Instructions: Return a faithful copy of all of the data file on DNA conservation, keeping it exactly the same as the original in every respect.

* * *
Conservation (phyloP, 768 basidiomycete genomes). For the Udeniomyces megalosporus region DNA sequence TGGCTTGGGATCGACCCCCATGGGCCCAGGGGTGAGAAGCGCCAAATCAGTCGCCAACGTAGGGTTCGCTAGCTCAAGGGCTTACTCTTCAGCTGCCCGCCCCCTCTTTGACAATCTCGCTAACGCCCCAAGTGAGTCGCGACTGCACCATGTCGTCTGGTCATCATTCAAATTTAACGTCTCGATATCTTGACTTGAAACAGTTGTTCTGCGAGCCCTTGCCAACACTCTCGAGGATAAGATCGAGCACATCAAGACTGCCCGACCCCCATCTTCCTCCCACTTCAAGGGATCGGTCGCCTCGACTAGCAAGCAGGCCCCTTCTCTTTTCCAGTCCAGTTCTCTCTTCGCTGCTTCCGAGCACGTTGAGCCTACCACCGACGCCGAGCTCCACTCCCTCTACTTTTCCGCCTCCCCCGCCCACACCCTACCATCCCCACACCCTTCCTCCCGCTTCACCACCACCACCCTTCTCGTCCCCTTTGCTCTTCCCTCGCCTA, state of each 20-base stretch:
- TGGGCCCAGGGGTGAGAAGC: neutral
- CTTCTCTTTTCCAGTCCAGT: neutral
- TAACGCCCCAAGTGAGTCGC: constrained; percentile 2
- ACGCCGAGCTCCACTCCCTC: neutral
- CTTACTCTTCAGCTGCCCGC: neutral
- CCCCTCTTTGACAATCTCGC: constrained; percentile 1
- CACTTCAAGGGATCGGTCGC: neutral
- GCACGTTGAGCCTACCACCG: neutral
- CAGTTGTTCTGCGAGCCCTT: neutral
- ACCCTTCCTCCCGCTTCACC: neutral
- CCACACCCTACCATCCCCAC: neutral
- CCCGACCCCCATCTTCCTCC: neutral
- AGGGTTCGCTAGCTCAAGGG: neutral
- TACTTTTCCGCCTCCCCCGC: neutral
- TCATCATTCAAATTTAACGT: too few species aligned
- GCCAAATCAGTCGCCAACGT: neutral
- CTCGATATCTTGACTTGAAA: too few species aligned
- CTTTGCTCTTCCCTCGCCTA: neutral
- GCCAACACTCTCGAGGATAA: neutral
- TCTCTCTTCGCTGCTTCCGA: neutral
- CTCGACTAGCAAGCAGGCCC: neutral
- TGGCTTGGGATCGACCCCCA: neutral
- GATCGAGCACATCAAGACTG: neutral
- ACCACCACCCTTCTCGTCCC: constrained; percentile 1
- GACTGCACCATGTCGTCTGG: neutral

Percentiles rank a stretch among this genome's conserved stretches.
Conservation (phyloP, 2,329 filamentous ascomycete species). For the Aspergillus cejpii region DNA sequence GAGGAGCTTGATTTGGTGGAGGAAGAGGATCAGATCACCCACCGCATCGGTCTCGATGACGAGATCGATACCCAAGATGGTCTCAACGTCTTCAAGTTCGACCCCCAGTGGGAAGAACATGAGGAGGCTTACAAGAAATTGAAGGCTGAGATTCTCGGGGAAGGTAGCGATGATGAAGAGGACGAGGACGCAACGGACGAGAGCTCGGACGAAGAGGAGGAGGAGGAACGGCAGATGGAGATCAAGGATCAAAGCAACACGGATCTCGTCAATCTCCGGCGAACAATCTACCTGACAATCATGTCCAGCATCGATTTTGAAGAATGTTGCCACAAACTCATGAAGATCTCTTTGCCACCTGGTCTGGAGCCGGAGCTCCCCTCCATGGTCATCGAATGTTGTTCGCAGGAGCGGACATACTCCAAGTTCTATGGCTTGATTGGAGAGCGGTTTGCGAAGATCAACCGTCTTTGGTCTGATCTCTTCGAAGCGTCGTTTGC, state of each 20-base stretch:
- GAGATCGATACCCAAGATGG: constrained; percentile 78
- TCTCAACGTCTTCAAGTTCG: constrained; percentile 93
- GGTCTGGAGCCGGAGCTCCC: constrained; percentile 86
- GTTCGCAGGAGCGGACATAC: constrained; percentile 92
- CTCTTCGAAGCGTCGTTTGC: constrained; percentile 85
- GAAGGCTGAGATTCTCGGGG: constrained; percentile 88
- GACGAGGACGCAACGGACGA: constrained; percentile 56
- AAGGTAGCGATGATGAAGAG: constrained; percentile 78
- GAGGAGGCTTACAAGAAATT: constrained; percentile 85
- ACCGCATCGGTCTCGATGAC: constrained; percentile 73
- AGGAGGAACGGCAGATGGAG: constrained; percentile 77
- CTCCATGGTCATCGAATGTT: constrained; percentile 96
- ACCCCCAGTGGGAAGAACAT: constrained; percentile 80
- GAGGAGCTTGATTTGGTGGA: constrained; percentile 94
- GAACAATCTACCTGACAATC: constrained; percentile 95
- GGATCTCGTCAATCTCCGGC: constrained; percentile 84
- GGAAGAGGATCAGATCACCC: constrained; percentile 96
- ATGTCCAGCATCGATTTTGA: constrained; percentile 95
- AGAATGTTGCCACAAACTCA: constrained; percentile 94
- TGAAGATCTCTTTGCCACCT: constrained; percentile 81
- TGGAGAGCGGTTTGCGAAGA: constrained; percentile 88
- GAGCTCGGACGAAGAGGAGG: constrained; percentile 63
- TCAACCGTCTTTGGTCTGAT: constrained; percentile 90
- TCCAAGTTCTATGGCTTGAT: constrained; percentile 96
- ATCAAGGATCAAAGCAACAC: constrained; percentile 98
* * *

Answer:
Conservation (phyloP, 768 basidiomycete genomes). For the Udeniomyces megalosporus region DNA sequence TGGCTTGGGATCGACCCCCATGGGCCCAGGGGTGAGAAGCGCCAAATCAGTCGCCAACGTAGGGTTCGCTAGCTCAAGGGCTTACTCTTCAGCTGCCCGCCCCCTCTTTGACAATCTCGCTAACGCCCCAAGTGAGTCGCGACTGCACCATGTCGTCTGGTCATCATTCAAATTTAACGTCTCGATATCTTGACTTGAAACAGTTGTTCTGCGAGCCCTTGCCAACACTCTCGAGGATAAGATCGAGCACATCAAGACTGCCCGACCCCCATCTTCCTCCCACTTCAAGGGATCGGTCGCCTCGACTAGCAAGCAGGCCCCTTCTCTTTTCCAGTCCAGTTCTCTCTTCGCTGCTTCCGAGCACGTTGAGCCTACCACCGACGCCGAGCTCCACTCCCTCTACTTTTCCGCCTCCCCCGCCCACACCCTACCATCCCCACACCCTTCCTCCCGCTTCACCACCACCACCCTTCTCGTCCCCTTTGCTCTTCCCTCGCCTA, state of each 20-base stretch:
- TGGGCCCAGGGGTGAGAAGC: neutral
- CTTCTCTTTTCCAGTCCAGT: neutral
- TAACGCCCCAAGTGAGTCGC: constrained; percentile 2
- ACGCCGAGCTCCACTCCCTC: neutral
- CTTACTCTTCAGCTGCCCGC: neutral
- CCCCTCTTTGACAATCTCGC: constrained; percentile 1
- CACTTCAAGGGATCGGTCGC: neutral
- GCACGTTGAGCCTACCACCG: neutral
- CAGTTGTTCTGCGAGCCCTT: neutral
- ACCCTTCCTCCCGCTTCACC: neutral
- CCACACCCTACCATCCCCAC: neutral
- CCCGACCCCCATCTTCCTCC: neutral
- AGGGTTCGCTAGCTCAAGGG: neutral
- TACTTTTCCGCCTCCCCCGC: neutral
- TCATCATTCAAATTTAACGT: too few species aligned
- GCCAAATCAGTCGCCAACGT: neutral
- CTCGATATCTTGACTTGAAA: too few species aligned
- CTTTGCTCTTCCCTCGCCTA: neutral
- GCCAACACTCTCGAGGATAA: neutral
- TCTCTCTTCGCTGCTTCCGA: neutral
- CTCGACTAGCAAGCAGGCCC: neutral
- TGGCTTGGGATCGACCCCCA: neutral
- GATCGAGCACATCAAGACTG: neutral
- ACCACCACCCTTCTCGTCCC: constrained; percentile 1
- GACTGCACCATGTCGTCTGG: neutral

Percentiles rank a stretch among this genome's conserved stretches.
Conservation (phyloP, 2,329 filamentous ascomycete species). For the Aspergillus cejpii region DNA sequence GAGGAGCTTGATTTGGTGGAGGAAGAGGATCAGATCACCCACCGCATCGGTCTCGATGACGAGATCGATACCCAAGATGGTCTCAACGTCTTCAAGTTCGACCCCCAGTGGGAAGAACATGAGGAGGCTTACAAGAAATTGAAGGCTGAGATTCTCGGGGAAGGTAGCGATGATGAAGAGGACGAGGACGCAACGGACGAGAGCTCGGACGAAGAGGAGGAGGAGGAACGGCAGATGGAGATCAAGGATCAAAGCAACACGGATCTCGTCAATCTCCGGCGAACAATCTACCTGACAATCATGTCCAGCATCGATTTTGAAGAATGTTGCCACAAACTCATGAAGATCTCTTTGCCACCTGGTCTGGAGCCGGAGCTCCCCTCCATGGTCATCGAATGTTGTTCGCAGGAGCGGACATACTCCAAGTTCTATGGCTTGATTGGAGAGCGGTTTGCGAAGATCAACCGTCTTTGGTCTGATCTCTTCGAAGCGTCGTTTGC, state of each 20-base stretch:
- GAGATCGATACCCAAGATGG: constrained; percentile 78
- TCTCAACGTCTTCAAGTTCG: constrained; percentile 93
- GGTCTGGAGCCGGAGCTCCC: constrained; percentile 86
- GTTCGCAGGAGCGGACATAC: constrained; percentile 92
- CTCTTCGAAGCGTCGTTTGC: constrained; percentile 85
- GAAGGCTGAGATTCTCGGGG: constrained; percentile 88
- GACGAGGACGCAACGGACGA: constrained; percentile 56
- AAGGTAGCGATGATGAAGAG: constrained; percentile 78
- GAGGAGGCTTACAAGAAATT: constrained; percentile 85
- ACCGCATCGGTCTCGATGAC: constrained; percentile 73
- AGGAGGAACGGCAGATGGAG: constrained; percentile 77
- CTCCATGGTCATCGAATGTT: constrained; percentile 96
- ACCCCCAGTGGGAAGAACAT: constrained; percentile 80
- GAGGAGCTTGATTTGGTGGA: constrained; percentile 94
- GAACAATCTACCTGACAATC: constrained; percentile 95
- GGATCTCGTCAATCTCCGGC: constrained; percentile 84
- GGAAGAGGATCAGATCACCC: constrained; percentile 96
- ATGTCCAGCATCGATTTTGA: constrained; percentile 95
- AGAATGTTGCCACAAACTCA: constrained; percentile 94
- TGAAGATCTCTTTGCCACCT: constrained; percentile 81
- TGGAGAGCGGTTTGCGAAGA: constrained; percentile 88
- GAGCTCGGACGAAGAGGAGG: constrained; percentile 63
- TCAACCGTCTTTGGTCTGAT: constrained; percentile 90
- TCCAAGTTCTATGGCTTGAT: constrained; percentile 96
- ATCAAGGATCAAAGCAACAC: constrained; percentile 98